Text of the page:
Breathing as Tadpoles
Frogs are small animals classified as amphibians. They begin their lives as tadpoles, which are tiny fish-like creatures. They have no neck and resemble a round form with a tail. Tadpoles are found swimming in mud puddles, ponds or other bodies of water. During this period of their life, they breathe using internal gills hidden under their skin.
Tadpoles evolve into adult frogs, developing legs and eventually loosing their tails. This process might take anywhere from a few weeks (for tadpoles in temporary ponds) or up to three years for a bullfrog. During this process they begin developing lungs.
Just before its metamorphosis, when it changes into a frog, the tadpole will loose its gills. When it emerges from the water, the frog, still with a tail, will use its lungs for breathing. Its breathing is controlled by its pulsing throat during both the tadpole and frog stage of their life.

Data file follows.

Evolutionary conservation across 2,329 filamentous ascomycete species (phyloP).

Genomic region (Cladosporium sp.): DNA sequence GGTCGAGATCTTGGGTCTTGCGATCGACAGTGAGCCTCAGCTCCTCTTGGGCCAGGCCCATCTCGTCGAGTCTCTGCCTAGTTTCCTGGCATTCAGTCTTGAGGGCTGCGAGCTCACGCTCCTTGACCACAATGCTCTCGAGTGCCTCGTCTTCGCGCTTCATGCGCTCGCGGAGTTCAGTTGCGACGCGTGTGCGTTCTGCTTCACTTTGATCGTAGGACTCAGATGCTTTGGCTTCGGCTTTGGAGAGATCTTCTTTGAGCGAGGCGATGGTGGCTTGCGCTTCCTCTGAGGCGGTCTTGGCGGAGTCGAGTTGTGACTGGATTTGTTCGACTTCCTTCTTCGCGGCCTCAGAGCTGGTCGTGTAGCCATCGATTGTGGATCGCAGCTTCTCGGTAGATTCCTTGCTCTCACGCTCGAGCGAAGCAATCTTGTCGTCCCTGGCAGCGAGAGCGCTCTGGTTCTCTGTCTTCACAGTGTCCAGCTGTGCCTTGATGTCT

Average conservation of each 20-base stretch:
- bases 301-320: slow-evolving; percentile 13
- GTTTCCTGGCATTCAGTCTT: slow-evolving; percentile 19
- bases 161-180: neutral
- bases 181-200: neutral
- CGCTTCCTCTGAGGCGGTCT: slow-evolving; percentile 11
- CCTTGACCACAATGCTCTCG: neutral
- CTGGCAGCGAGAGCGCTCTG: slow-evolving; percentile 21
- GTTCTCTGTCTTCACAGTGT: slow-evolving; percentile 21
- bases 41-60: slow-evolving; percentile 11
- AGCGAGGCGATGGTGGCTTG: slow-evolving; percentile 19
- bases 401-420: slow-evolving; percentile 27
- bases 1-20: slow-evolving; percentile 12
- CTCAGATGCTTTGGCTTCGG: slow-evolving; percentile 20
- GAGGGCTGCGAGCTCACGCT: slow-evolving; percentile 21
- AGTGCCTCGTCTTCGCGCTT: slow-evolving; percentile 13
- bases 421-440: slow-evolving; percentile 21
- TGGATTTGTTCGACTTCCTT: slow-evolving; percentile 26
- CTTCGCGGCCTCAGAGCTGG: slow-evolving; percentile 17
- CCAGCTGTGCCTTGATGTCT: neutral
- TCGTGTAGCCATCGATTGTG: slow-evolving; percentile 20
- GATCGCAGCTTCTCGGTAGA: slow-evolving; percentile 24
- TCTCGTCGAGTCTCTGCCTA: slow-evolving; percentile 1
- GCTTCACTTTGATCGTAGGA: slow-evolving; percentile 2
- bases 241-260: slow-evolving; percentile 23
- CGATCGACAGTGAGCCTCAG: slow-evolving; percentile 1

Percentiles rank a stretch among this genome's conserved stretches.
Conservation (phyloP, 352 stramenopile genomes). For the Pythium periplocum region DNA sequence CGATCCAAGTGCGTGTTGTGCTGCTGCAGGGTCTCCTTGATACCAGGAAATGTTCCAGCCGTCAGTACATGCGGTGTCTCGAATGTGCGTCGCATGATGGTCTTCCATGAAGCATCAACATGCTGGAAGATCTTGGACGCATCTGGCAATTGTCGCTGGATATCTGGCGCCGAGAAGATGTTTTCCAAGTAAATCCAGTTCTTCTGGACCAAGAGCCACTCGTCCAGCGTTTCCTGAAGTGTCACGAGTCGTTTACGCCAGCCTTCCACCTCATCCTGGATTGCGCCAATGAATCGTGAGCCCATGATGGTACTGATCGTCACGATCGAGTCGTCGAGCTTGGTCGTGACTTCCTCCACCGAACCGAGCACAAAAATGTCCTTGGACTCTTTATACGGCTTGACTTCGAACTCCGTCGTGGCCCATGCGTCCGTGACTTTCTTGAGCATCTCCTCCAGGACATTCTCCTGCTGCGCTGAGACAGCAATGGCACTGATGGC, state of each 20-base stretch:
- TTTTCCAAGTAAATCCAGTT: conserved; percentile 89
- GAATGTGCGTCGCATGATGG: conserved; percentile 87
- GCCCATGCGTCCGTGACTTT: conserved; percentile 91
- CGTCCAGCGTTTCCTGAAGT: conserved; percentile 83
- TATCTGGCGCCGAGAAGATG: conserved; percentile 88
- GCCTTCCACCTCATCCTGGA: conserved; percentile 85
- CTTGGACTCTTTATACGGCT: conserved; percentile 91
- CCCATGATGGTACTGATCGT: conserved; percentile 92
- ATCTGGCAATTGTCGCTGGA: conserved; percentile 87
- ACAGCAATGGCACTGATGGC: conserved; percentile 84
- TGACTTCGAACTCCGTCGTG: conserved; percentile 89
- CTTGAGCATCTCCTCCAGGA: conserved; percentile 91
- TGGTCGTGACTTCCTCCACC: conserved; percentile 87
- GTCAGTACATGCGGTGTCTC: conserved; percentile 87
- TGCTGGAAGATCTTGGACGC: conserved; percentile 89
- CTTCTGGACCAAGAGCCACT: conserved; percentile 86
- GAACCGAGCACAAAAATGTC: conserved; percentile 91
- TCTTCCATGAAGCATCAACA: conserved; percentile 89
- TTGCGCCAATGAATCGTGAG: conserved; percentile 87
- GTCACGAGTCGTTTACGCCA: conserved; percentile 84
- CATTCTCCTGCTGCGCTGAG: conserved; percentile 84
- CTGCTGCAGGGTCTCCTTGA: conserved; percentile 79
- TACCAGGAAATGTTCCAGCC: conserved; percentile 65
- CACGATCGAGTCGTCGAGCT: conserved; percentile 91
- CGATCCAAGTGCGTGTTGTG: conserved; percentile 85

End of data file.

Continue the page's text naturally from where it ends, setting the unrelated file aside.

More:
Breathing as Frogs
When breathing, the frog will keep its mouth closed. Air is then drawn through the nostrils to the lungs. This action is caused by the movement of their pulsing throat. Body contractions enable them to release carbon dioxide. When a frog fills its lungs with air, it enhances its buoyancy when back in the pond. Tiny blood vessels beneath the outer skin layers also assist in the frog’s breathing.